Hunters Are Fair Game for Activists at Cougar Hearing
Activists trying to prevent the resumption of mountain lion hunting in California got their first chance to confront the state Fish and Game Commission Friday, and they used it to revile hunters, to belittle state mountain lion population estimates and to demand that commissioners ignore the “insignificant” hunters’ lobby.
Tempers wore thin during the 2 1/2-hour hearing, and two commissioners fired back criticism at the preservationists who dominated the packed audience in the Long Beach City Council chambers.
“The commission hasn’t recommended a hunt,” said Commissioner Abel C. Galletti of Rancho Palos Verdes. “I don’t know if anyone out there understands that.”
The state Department of Fish and Game this week recommended the resumption of mountain lion hunting after a 14-year moratorium. The department proposed a 79-day season for sport hunting of mountain lions, sometimes called cougars, and annual issuance of 210 permits, each costing $75.
Commission approval is needed, however, for the recommendation to take force. The commission will hold two more hearings--March 6 in Redding and April 10 in Sacramento--before voting on the issue.
One speaker from British Columbia threatened Friday to organize a tourist boycott of California if a mountain lion hunt is allowed.
“I just hate like hell to be threatened,” retorted Commission President Albert C. Taucher of Long Beach.
“How about the mountain lion?” shouted several people from the audience.
The moratorium on mountain lion hunting expired after Gov. George Deukmejian vetoed an extension in 1985. An Assembly bill has been introduced that would reinstate the ban.
Preservationists reacted to this week’s proposed resumption of hunting by promising to mobilize opposition to the hunt. At Friday’s hearing, opponents arrived with signs, posters, stenciled paw prints, buttons, T-shirts and petitions. One couple came dressed in mountain lion costumes.
The moratorium on hunting was enacted by the Legislature in 1972 at a time when the state estimated that the mountain lion population had declined to about 600. Now officials think the lions have proliferated.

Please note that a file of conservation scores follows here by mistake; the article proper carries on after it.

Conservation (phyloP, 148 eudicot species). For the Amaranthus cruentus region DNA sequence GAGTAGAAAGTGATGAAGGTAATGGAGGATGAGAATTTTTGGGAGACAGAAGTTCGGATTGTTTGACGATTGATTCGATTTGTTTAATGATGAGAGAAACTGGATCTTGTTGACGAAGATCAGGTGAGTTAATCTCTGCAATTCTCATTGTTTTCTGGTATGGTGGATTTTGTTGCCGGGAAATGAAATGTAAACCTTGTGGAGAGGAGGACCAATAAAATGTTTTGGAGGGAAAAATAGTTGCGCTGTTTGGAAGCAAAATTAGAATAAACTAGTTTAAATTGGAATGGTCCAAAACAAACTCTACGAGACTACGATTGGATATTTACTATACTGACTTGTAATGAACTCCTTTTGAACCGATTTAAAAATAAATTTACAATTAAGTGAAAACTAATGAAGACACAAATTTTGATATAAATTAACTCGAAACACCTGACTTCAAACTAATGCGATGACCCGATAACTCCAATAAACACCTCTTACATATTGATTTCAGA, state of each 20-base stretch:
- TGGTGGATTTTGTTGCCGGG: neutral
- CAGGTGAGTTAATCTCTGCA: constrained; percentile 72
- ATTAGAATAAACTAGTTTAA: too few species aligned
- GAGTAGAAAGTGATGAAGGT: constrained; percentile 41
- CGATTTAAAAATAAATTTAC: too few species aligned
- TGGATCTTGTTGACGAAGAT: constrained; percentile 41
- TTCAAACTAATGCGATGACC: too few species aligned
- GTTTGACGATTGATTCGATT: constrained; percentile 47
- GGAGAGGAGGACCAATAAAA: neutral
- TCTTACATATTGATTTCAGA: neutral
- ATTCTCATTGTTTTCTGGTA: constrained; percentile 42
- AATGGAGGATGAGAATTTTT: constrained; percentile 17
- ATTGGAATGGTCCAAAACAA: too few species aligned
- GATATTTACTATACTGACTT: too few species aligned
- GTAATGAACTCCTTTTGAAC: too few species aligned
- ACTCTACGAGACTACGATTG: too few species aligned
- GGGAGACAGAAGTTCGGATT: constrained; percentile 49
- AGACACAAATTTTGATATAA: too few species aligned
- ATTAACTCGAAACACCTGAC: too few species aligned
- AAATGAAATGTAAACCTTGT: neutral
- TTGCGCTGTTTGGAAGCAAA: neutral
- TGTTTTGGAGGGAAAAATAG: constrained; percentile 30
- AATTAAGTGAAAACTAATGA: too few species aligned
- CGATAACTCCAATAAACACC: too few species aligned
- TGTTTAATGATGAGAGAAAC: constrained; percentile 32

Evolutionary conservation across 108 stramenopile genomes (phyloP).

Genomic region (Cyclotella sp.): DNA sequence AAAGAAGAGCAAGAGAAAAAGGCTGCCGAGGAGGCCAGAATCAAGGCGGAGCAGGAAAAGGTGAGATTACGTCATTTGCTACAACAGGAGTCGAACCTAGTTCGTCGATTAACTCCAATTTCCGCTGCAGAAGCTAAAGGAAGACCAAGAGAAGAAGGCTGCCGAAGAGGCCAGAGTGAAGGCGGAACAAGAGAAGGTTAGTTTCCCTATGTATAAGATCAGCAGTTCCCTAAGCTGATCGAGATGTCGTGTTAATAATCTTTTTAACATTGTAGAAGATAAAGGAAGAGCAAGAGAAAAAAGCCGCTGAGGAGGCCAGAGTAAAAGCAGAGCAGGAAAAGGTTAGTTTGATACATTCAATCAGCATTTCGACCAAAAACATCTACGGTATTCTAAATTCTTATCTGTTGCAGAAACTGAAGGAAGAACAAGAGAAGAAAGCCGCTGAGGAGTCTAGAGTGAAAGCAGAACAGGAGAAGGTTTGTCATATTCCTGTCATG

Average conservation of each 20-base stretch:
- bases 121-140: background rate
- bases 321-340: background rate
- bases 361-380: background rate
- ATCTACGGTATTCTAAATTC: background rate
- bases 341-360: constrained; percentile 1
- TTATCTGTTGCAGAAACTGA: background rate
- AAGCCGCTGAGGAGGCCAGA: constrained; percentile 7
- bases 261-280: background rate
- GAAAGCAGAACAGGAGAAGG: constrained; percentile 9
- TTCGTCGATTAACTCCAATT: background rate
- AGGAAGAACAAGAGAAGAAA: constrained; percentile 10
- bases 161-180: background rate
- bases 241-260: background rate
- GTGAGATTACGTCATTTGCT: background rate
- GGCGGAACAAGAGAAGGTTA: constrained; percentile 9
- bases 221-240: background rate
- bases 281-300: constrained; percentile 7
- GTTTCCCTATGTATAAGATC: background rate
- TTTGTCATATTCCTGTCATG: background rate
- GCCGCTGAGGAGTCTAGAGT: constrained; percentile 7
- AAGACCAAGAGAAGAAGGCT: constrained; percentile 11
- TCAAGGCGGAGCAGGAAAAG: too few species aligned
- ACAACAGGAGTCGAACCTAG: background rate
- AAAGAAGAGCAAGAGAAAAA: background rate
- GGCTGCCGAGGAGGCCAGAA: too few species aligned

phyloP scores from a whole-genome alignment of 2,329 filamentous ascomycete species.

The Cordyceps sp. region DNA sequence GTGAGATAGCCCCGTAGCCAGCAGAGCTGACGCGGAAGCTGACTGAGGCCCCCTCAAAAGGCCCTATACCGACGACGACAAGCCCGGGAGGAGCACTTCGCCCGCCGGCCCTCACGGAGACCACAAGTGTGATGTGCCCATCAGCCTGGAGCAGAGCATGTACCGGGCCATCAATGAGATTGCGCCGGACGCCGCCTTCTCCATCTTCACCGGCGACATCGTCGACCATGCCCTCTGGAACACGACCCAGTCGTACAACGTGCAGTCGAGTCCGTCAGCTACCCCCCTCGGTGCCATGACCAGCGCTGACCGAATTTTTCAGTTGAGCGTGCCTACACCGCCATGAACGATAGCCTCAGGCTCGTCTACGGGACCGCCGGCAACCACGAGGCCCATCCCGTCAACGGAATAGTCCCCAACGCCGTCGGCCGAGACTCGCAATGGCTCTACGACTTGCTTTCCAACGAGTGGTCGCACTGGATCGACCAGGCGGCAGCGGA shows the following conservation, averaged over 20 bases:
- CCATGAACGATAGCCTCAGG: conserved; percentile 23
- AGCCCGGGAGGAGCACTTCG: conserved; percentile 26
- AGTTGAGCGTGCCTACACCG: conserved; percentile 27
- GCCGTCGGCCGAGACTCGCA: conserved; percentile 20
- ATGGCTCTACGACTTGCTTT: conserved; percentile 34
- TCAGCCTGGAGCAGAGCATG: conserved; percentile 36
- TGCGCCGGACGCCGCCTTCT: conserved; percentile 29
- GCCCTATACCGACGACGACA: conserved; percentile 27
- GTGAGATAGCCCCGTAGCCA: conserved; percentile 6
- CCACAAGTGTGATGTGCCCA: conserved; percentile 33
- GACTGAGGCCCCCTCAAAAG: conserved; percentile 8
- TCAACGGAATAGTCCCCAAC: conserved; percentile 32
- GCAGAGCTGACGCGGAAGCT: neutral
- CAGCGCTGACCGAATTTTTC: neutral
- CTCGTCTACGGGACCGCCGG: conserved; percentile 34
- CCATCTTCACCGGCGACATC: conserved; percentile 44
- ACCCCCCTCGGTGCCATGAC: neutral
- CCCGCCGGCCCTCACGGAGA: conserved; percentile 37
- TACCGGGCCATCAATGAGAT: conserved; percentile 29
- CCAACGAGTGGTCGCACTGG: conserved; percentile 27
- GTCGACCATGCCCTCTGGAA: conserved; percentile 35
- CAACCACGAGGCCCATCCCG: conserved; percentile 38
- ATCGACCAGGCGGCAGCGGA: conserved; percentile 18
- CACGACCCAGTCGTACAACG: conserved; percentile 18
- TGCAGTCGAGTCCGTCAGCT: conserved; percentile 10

‘No Faith’ in Figures
But William Yeates of the Mountain Lion Coalition told commissioners that “we have no faith at all in (state Fish and Game) population figures” which estimate that there are 5,100 mountain lions in California. He said that the estimate seems to increase each year without justification.
“At the present time, no one is even reasonably sure how many lions there are, much less what number would constitute a viable population,” said Virginia Chester of Villa Park, a member of the Sea and Sage chapter of the National Audubon Society in Orange County.
A few speakers spoke in favor of renewed hunting. Bob McKay, president of the California Wildlife Federation, which he described as “the sportsmen’s lobby,” said his 150,000 members favor the proposal.
Earl Wright of Garden Grove, who said he used to hunt mountain lions before the moratorium, said there were too many lions in the state “even when we had bounty on lions.” He said they threaten the deer population because they are “more or less like a house cat” that catches and kills prey but doesn’t eat it all.
He characterized hunting mountain lions as “very hard work.”
“You spend days on the trail and not in a camp or comfortable conditions. You follow the hounds all day long. When night comes, you build a fire and sit in front of that fire, and you shiver all night long and hope you can find the dogs the next morning.”
“Few men are tough enough to really be lion hunters,” he said, provoking laughter from the audience. Harold C. Cribbs, the commission’s executive secretary, chided the audience for not being respectful.
Many more speakers, however, came to the lectern and belittled hunters.
“The days of the rednecks have passed,” said Dorothy McConkle of the Friends of the Mountain Lion. People have better means of self-expression “than decorating our walls with the heads of dead animals,” she said.
Karen DeBraal of Santa Cruz, dressed in a mountain lion costume, called hunting a “biological and ethical crime.”
Another man from the audience berated Fish and Game authorities for “selling one of the highest forms of life--the cougar--for $75 to one of the lowest forms of life--the headhunter.”
Actress Tippi Hedren, who said she has raised big cats at her own preserve, told commissioners that “it is almost unbelievable to me to understand the mentality of a person who could allow the lights to be shot out of these magnificent creatures.”
One man from the audience suggested that hunters be formed into teams, taken to a weapons range and allowed to “blow the hell out of each other.” Cribbs quelled the sustained applause by again asking the audience to be orderly.
A resolution from the San Bernardino County Board of Supervisors was presented which asked that the state begin no mountain lion hunting season there until county officials can review the Fish and Game Department’s data.
And a representative of the Santa Barbara Fish and Game Advisory Commission--Tom Martinez--said his board plus local sportsmen and Boy Scout organizations favor the hunting season.
Two small children were mauled by mountain lions last year at Ronald W. Caspers Wilderness Park in Orange County, forcing temporary closure of the park. Martinez said Boy Scout leaders in his area are concerned about the threat of lions near Boy Scout camps.
While there also have been several other mountain lion sightings in Orange County parks recently, state officials said the attacks on children did not figure into their proposal to have mountain lion hunting resumed.